Colman Park is located in the Mount Baker neighborhood at 1800 Lake Washington Blvd S, 98144. It is 24.3 acres.
Colman Park, as with Frink Park and Leschi Park, is located within a steeply sloped area referred to in Olmsted’s 1903 report as the “Rainier Heights Landslide Section.” In his 1903 report, John Charles proposed an ambitious undertaking to acquire this entire length of steep slope for park purposes, warning of the land’s unsuitability for subdivision development: “Houses will probably continue to be moved gradually on to adjoining land owned by someone else, and there will be no end to the trouble, expense and inconvenience due to the continuation of the slide if it is allowed to become occupied by houses. . . . On the other hand, the movement of the land would be of small consequence if the ground is turned into a public park.” This area is generally east of 31st/32nd Ave and extends approximately from Plum Street on the south end to Yesler Way to the north. Olmsted also proposed a “crestline parkway” that would run along the top of this slope and provide occasional views to Lake Washington and mountains beyond. This ambitious plan was never realized, but selected parcels within this area were either donated to or purchased by the city for parkland.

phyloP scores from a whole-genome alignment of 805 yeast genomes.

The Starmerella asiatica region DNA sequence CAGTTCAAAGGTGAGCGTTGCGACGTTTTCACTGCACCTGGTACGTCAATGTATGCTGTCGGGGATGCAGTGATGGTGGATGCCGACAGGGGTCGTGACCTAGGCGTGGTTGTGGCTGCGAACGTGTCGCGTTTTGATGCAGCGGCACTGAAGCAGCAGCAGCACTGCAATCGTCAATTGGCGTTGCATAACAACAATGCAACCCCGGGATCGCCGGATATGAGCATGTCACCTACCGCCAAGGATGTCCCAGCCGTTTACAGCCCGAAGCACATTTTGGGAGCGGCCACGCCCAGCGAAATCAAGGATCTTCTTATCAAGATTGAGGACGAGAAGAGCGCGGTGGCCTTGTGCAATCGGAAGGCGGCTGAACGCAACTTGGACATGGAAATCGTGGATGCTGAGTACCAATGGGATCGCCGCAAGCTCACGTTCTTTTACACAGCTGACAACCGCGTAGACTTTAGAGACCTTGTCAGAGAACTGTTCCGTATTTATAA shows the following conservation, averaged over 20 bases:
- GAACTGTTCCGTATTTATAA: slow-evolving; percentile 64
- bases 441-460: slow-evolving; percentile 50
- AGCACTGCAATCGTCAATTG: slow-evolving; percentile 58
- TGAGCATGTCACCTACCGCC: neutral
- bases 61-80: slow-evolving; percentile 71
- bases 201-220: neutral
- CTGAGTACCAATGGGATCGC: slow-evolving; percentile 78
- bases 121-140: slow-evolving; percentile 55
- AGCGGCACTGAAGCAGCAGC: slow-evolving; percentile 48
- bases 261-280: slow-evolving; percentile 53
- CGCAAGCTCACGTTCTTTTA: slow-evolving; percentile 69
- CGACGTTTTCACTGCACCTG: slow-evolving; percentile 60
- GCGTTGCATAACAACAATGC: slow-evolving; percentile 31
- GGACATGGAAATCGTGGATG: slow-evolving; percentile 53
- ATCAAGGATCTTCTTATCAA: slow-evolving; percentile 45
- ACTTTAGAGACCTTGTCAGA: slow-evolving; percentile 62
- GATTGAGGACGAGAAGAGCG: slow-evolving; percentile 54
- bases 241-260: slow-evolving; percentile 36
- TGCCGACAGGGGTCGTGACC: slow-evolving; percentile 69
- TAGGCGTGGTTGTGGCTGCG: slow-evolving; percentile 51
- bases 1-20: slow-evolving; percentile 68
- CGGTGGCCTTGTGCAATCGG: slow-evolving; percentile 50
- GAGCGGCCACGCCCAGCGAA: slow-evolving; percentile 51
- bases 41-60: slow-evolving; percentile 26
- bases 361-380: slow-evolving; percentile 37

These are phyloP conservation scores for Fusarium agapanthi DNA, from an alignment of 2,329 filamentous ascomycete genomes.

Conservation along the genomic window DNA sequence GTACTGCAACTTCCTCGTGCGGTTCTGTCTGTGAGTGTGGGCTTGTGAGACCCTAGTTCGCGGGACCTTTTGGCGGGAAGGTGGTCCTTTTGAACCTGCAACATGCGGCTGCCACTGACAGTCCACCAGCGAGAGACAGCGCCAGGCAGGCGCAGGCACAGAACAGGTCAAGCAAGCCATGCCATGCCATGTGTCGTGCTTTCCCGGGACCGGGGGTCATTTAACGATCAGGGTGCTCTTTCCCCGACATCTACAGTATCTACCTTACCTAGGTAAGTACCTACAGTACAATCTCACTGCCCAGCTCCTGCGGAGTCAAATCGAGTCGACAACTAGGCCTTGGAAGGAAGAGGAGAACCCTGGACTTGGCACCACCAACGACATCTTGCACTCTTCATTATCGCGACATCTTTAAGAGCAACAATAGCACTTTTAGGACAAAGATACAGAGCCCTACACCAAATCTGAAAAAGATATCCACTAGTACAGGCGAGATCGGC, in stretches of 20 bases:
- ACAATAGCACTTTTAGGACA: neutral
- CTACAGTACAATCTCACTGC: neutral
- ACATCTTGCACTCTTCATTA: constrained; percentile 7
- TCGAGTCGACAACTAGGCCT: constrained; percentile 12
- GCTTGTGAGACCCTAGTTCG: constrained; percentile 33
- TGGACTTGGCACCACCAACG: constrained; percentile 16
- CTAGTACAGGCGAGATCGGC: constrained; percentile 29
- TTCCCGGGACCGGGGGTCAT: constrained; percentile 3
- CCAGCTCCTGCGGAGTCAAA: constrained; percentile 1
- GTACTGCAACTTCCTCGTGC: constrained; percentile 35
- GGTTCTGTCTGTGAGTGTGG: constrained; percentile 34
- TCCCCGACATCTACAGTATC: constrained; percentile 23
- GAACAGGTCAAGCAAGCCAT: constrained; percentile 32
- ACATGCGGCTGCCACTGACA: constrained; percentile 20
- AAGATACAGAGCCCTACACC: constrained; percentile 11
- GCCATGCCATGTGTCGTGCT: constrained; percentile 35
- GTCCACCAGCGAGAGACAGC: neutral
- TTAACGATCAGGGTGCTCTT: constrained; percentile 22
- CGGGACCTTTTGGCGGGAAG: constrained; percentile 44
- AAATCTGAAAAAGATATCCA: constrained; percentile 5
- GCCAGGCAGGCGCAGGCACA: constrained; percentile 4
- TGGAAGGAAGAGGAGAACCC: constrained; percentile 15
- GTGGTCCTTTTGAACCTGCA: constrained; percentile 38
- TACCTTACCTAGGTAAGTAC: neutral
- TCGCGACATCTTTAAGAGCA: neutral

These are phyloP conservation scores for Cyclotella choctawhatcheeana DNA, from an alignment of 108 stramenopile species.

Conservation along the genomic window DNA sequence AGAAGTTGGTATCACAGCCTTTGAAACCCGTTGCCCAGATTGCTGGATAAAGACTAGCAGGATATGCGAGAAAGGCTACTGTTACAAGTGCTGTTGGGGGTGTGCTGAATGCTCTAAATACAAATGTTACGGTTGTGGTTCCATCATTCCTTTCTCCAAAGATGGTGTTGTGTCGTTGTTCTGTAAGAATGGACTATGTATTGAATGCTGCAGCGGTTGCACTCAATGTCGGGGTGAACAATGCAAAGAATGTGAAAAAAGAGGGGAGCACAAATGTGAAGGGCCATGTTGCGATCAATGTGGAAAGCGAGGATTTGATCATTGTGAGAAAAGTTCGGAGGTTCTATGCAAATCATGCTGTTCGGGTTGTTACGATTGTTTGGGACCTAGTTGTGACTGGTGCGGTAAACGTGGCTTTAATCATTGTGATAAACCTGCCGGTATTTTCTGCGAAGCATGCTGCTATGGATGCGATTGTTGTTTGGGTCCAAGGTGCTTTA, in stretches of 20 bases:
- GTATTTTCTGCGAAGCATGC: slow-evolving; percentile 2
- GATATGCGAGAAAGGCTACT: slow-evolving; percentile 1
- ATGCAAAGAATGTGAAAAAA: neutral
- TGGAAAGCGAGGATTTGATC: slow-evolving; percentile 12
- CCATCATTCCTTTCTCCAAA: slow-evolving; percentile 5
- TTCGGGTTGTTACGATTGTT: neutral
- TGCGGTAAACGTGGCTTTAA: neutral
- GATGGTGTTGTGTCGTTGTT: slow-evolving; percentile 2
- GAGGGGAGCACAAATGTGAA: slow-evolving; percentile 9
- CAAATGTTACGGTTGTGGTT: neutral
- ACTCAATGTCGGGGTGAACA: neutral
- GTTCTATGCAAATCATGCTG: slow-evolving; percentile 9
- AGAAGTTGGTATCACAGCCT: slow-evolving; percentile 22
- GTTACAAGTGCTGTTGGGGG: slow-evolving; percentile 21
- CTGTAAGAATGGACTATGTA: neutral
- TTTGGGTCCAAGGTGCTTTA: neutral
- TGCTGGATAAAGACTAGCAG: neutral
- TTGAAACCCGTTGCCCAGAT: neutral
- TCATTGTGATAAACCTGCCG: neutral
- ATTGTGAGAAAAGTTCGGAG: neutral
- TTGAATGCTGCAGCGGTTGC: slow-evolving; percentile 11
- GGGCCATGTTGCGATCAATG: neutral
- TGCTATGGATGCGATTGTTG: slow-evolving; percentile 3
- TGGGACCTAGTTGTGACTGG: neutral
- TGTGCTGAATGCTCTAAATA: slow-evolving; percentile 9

The ravine in Colman Park provides a winding route for Lake Washington Boulevard to ascend the hillside from the lakeshore as it heads north to Frink Park. Four bridges allow pedestrians to move separately from the vehicles. Acquired in 1907 from Seattle’s first municipal water company, Colman Park still includes the original pump intake pipe from the lake. Located at the north edge of Seattle’s Mount Baker neighborhood, this forested hillside park features paths, community gardens, forest and lawns. Views from this park epitomize the Olmsted goal “to secure and preserve for the use of the people as much as possible of these advantages of water and mountain views and of woodlands.”
John Charles Olmsted’s preliminary plan for the park in 1910 laid out routes for paths and included designs for plantings that featured forested areas and open spaces.